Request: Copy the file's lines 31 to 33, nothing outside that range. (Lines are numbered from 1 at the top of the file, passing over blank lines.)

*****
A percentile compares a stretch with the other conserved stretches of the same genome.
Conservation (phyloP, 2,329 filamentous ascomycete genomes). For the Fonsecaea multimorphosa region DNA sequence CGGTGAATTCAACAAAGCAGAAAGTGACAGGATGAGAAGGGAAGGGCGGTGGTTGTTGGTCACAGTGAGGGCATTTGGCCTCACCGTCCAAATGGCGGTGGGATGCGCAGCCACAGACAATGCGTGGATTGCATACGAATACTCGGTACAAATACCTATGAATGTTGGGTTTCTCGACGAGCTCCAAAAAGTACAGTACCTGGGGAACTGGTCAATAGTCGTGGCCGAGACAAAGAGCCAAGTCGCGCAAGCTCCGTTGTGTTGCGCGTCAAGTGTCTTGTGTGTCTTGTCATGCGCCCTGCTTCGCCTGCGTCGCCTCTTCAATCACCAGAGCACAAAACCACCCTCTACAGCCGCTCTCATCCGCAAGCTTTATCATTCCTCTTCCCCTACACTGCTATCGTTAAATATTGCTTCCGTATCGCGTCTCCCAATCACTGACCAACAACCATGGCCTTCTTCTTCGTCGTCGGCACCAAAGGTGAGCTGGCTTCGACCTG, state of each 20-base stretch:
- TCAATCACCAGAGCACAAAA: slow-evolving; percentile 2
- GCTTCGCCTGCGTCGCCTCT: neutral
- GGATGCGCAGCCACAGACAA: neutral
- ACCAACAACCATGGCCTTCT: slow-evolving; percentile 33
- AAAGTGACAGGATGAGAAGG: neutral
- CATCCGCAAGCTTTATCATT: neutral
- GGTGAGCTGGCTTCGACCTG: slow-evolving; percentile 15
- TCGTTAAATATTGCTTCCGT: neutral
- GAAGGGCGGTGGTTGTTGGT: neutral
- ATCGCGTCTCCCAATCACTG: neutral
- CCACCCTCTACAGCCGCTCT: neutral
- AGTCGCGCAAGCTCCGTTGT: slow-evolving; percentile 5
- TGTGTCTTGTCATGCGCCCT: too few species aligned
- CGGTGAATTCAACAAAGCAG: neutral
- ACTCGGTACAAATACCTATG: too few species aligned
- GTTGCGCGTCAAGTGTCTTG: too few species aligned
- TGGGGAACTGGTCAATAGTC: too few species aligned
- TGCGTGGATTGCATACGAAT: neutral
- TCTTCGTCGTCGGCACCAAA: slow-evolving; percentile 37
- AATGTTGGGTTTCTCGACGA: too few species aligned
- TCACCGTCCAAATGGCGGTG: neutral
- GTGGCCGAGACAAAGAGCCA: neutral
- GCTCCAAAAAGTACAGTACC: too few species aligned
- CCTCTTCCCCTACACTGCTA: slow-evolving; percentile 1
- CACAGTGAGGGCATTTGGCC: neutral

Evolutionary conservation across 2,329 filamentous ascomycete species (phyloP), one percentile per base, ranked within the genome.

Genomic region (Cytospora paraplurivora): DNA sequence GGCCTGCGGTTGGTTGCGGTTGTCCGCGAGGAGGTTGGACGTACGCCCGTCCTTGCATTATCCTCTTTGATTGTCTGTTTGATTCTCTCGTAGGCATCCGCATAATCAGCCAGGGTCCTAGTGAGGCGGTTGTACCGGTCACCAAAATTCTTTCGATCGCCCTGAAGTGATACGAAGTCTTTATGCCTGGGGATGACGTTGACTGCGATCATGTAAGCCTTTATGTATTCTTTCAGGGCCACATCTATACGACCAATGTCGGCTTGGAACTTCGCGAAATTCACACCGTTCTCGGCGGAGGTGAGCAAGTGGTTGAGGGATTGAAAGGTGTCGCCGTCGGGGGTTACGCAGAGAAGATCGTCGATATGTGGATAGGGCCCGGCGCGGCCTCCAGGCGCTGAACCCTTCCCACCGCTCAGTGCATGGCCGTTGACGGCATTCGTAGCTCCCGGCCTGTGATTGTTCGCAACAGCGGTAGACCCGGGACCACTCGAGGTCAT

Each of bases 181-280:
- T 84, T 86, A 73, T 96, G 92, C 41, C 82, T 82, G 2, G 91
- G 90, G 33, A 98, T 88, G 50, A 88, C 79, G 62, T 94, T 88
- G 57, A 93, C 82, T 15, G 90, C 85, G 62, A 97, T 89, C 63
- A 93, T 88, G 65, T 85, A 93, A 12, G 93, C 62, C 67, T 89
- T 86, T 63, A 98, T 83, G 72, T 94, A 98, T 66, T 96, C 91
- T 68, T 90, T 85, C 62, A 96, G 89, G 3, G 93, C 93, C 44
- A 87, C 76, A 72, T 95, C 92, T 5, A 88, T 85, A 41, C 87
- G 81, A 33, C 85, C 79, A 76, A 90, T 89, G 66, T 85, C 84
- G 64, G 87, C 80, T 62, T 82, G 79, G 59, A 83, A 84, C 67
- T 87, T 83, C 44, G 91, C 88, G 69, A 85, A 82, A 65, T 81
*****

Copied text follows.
- T 84, T 86, A 73, T 96, G 92, C 41, C 82, T 82, G 2, G 91
- G 90, G 33, A 98, T 88, G 50, A 88, C 79, G 62, T 94, T 88
- G 57, A 93, C 82, T 15, G 90, C 85, G 62, A 97, T 89, C 63